Tuesday, October 18, 2011

HALLOWEEN INTERVIEW: John Podgursky (author of The One Percenters)

Good morning, and welcome to another hauntingly horrific Halloween themed interviews! Joining us today is John Podgursky, author of the The One Percenters:

Natural selection has become unnatural. Having dealt with the vicious murder of his wife, Edward Caine takes his rightful place as a One-Percenter, eliminating those not fit for the human race. He must fight his instinct to use his role for revenge; he is after those who live on only because of money and medicine. The weak-gened are not fit to breed, and it's the job of Edward and his brethren to see that they don't. But can he finish the job before his own mind betrays him? He is an agent of the Earth. He is a One-Percenter.

And now, without further ado, please welcome John Podgursky!


♥ Did you deliberately choose the horror genre because there's something specific that draws you to it, something you feel it offers that other genres don't, or was it just 'right' for the story you wanted to tell?

Fear is the most visceral emotion. It's the most easily manipulated. I also happen to like eerie, haunting things in this world (glowing copy machines, dripping faucets at night, etc.), so dark writing keeps me interested. I can't write about bunnies unless they're deranged.

♥ Do you have a schedule or a routine to your writing? Is there a time and place that you must write, or do you let the words flow as they demand?

I like candlelight. I like to escape reality and ennui. I can't write in a cafe. I can go weeks without writing, and then write every day for a week.

♥ For some authors, it's coming up with a title, and for others it's writing that first paragraph - what do you find is the most difficult aspect of writing?

I don't enjoy writing filler material and tying up loose ends, but it's vital to the process.

♥ Is there a particular author who has influenced or inspired your writing? Either a fellow horror author who made you want to write in the first place, or somebody from another genre who cleanses your palate and refreshes your literary batteries?

Bill Watterson, creator of Calvin & Hobbes. His ability to express profundity in a "simple" medium is amazing. The mixture of passion and cynicism he displays through his characters reminds me of myself.

♥ What first compelled you to begin writing, and what is it that keeps you motivated?

I won a writing contest in first grade. I wrote about a magical zebra, and the prize was five dollars. That was a great day. Today I write because I find that I surprise myself with what I come up with. That's a gratifying feeling.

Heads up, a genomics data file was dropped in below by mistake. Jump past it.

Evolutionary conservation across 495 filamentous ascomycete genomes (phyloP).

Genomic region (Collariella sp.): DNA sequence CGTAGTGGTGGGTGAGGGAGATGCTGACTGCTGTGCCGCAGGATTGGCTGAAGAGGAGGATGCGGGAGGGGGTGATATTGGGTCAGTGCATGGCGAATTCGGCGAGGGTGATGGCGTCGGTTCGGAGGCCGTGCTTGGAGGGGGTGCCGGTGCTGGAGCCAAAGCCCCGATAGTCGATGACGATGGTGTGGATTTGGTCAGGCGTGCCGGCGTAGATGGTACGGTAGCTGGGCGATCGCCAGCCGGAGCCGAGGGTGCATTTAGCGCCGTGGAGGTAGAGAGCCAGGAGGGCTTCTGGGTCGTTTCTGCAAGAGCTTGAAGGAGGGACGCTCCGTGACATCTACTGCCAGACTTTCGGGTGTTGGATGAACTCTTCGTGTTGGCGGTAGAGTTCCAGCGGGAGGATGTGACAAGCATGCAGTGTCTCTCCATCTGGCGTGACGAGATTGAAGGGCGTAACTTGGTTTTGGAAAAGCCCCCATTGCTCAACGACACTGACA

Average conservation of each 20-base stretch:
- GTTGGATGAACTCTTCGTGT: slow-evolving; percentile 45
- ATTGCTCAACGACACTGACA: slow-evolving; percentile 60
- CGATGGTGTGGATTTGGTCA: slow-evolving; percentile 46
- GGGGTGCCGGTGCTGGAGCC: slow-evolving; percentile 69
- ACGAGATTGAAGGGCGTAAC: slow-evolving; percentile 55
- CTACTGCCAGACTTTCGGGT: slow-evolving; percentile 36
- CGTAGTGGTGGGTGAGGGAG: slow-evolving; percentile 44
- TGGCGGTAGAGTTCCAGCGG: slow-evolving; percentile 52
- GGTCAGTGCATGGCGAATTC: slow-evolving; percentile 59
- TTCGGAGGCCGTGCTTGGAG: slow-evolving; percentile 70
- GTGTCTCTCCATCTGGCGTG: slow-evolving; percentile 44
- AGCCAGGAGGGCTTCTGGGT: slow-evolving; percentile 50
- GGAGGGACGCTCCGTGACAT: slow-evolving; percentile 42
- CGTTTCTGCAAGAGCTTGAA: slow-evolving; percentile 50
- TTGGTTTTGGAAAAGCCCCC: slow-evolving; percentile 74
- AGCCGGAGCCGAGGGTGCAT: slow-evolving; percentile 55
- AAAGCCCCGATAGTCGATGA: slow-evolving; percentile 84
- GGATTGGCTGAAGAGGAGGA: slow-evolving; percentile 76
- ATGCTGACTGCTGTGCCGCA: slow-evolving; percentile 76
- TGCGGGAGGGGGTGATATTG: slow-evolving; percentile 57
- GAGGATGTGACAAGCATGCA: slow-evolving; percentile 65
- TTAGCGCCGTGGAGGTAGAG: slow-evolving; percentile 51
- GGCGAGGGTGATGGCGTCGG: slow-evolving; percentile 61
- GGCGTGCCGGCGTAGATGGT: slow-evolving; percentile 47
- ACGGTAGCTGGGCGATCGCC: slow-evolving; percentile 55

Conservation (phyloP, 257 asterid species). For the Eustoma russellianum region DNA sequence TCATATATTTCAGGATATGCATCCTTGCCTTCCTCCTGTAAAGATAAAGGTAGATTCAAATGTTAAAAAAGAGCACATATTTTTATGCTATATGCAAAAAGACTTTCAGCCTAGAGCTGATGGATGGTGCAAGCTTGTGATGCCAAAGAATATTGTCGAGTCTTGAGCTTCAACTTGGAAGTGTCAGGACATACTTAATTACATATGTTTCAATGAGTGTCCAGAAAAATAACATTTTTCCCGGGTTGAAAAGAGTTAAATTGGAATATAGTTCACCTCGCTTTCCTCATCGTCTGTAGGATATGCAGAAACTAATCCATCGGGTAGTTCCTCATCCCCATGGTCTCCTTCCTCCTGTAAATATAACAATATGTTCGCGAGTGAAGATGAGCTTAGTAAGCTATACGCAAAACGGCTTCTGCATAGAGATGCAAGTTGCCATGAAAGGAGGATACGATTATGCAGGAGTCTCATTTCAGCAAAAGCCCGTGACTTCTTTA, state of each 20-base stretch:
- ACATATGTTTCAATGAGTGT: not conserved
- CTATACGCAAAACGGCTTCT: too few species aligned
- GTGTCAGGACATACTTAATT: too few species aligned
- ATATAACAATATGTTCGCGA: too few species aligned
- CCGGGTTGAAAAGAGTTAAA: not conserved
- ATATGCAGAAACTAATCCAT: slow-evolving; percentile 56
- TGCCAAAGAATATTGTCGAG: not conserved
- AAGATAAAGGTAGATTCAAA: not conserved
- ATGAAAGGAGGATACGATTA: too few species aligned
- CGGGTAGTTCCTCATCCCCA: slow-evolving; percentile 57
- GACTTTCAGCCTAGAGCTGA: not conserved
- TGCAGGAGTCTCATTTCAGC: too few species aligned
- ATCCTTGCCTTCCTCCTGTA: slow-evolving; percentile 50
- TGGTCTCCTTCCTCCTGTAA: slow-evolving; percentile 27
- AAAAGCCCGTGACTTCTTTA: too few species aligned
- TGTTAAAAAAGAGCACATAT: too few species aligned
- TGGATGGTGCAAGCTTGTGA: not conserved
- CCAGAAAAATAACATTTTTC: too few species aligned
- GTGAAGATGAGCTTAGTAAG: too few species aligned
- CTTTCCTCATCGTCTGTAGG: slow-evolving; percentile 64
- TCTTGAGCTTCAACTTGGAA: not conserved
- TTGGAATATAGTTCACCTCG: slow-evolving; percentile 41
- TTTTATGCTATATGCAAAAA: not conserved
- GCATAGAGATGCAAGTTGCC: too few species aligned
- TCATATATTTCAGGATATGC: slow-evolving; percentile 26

♥ When you're not writing (or reading), what are some of the hobbies and passions that keep you happy?

Anything outside and warm. I'm lazy, so keep it simple. I love to camp, but circumstances preclude my doing it often. That needs to change. I enjoy hiking and going to natural history museums.

♥ For those who may be new to your writing, and who haven't yet checked out your latest release, please tell us a little about yourself.

I grew up on Long Island, but have since lived in seven states besides New York. I enjoy traveling to experience great beauty and different personalities. I studied anthropology in college, concentrating on evolution. I'm always considering what makes humans tick, especially our baser qualities, and what defines sanity and intelligence.

♥ Do you have a soundtrack to your writing, a particular style of music or other background noise that keeps you in the mood, or do you require quiet solitude?

This varies. If I do listen to music, it's instrumental. Otherwise, the words get in the way.

♥ Sometimes, characters can take on a life of their own, pulling the story in directions you hadn't originally anticipated. Has a twist or turn in your writing ever surprised you, or really challenged your original plans?

Absolutely. Part of writing is adapting. My stories never end up where I thought they would.

♥ The journey from 'aspiring' to 'accomplished' can be a long one, even in the era of small presses and digital publishing. When did you begin writing, and how did you feel when you first saw your work in print?

My first published story appeared in a men's magazine. I was thrilled to death, although it was a little awkward showing my mother.

Thanks so much to John Podgursky for stopping by - I'll be reviewing The One Percenters later this month, so please be sure to stop back for that!

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